Windsor Smith’s famously chutzpah-packed interiors are always a delight (she’s behind Gwyneth Paltrow’s home) and the interior designer has impressed us again with this house in Mandeville Canyon, Los Angeles. Windsor describes the 22-month renovation as a “radical reconstruction” for the musician/artist homeowners who wanted an adventurous space. Windsor delivered in spades! Yet though the house has madcap moments, it remains grounded and elegant. “It was an exercise in less-is-more,” says Windsor of the “slightly Moorish house” where simplicity reigns. Take a tour of this magical space.
Brass and marble commingle in the principal bathroom, where generous, standalone sinks from Restoration Hardware are striking in their simplicity. Articulating Billy Cotton light sconces echo the plumbing fixtures. The clients’ butterfly sculpture lends dimension to the scene.
In the principal bathroom, an Empire tub from Waterworks and gleaming gold hardware are the epitome of luxury. Through the metal doors is a steam room, which you’ll see in the next slide.
The heavy use of marble shines in the sparse, material-driven home, as seen in this Hammam-style steam room.
Windsor’s team painted the Indian teak bed a cheery yellow in the shared children’s bedroom. The whimsical bed has oversized bedposts and a trundle for sleepovers.
The chic bunkbed and custom steel ladder feels modern and playful — perfectly suitable for a children’s bedroom.
The Wool Room, named for its “yummy, comfortable textures like the fuzzy carpet,” is for playing, reading or napping, says Windsor. The c ute curved window looks down into the great room.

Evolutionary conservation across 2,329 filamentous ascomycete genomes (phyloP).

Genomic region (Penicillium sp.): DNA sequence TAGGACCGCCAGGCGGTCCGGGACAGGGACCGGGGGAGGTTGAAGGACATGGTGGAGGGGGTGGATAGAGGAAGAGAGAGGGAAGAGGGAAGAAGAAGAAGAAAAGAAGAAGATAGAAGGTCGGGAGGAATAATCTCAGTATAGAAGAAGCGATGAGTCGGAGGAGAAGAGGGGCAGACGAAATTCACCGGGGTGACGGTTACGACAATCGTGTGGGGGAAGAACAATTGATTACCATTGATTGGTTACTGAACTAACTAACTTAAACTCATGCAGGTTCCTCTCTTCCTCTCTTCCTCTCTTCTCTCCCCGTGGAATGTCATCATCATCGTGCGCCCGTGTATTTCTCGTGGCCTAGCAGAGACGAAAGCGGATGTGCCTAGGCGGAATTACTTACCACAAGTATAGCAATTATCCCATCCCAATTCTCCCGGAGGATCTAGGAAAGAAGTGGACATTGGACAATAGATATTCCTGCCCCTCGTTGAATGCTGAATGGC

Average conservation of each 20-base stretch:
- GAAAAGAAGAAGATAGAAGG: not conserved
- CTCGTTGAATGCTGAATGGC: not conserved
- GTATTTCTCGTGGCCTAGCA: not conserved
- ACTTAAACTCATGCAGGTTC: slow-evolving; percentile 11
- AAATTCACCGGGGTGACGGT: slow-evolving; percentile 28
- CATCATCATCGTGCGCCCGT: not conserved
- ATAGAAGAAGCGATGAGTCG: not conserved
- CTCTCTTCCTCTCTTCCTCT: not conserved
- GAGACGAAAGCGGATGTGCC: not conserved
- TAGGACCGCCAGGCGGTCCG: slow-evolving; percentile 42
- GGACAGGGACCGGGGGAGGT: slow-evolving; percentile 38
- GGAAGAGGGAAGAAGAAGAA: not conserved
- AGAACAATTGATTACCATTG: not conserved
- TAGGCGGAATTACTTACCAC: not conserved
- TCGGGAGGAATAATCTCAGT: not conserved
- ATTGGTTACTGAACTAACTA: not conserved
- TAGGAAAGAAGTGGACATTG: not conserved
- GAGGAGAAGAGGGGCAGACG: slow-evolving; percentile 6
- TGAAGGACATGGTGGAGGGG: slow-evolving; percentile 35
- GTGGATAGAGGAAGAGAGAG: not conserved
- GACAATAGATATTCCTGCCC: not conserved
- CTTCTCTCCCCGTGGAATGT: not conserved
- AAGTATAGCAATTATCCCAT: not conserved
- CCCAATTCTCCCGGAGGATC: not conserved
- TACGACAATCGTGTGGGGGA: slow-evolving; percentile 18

Music is everything to this family, so a grand piano takes pride of place in the center of the home.
Believe it or not, this sinewy structure was a bank teller’s stand Windsor converted into an exquisite sink. The mirror mimics it beautifully.
This amazing silo-shaped space, with its square windows, was previously used for storage. Windsor transformed it into an inspiring kids’ library, complete with shaggy seats, swing chairs and curved shelving.
The tranquil guest room has strong, no-nonsense furniture. The bed is by Opus, the rug is Woven Accents and the cabinet is by Joel Chin. Every room in the home opens to a picturesque yard. In fact, the entire house is surrounded by five oak trees and lots of gorgeous step-off gardens.
“I don’t really do dining rooms anymore,” says Windsor. “The way people live has evolved.” Instead she devised a casual library table for convivial dinners or quiet stints with a book. Note the shelving system’s cool catwalk!
Ornate chairs that look lifted from an Italian villa flank the way to the library/dining space. All of the doorways are free of casings, so as not to distract the eye, says Windsor.
A captivating wire sculpture by Dlisa Creager Studios fits the home’s form-over-fussiness aesthetic, as well as the home’s emphasis on verticality.
A gold etagere with wonky shelves is glamorous and quirky in a bathroom.
“It feels like a sanctuary you would find in the Spanish or Italian oceanside,” says Windsor of the exceptional home. Here, the ceilings are 20 feet. Originally there was an attic above a small dining room. “We decided to take it up to the height of the great room. We really liked the idea of small, super vertical rooms … it reminds me of a palazzo in its configuration … It has that classical Italian proportion.”
A Moorish-shaped slab of streaky marble makes up the vanity — one of several material-driven bathrooms that are divine in their simplicity.
Instead of going the traditional route, Windsor channelled the client’s playful nature and found this vintage accountant’s desk, turning it into a songwriter’s desk. “It was a perfect vertical fit between the two windows,” says Windsor. “The desk has a slight tilt forward so it’s great to lean over it for composing.”
The edgy powder room has a custom sink made of black granite, with funky hardware by ROHL and a mirror from Nicky Kehoe.
Author: Iris Benaroia
Michael Wells; Headshot by Cindy Gold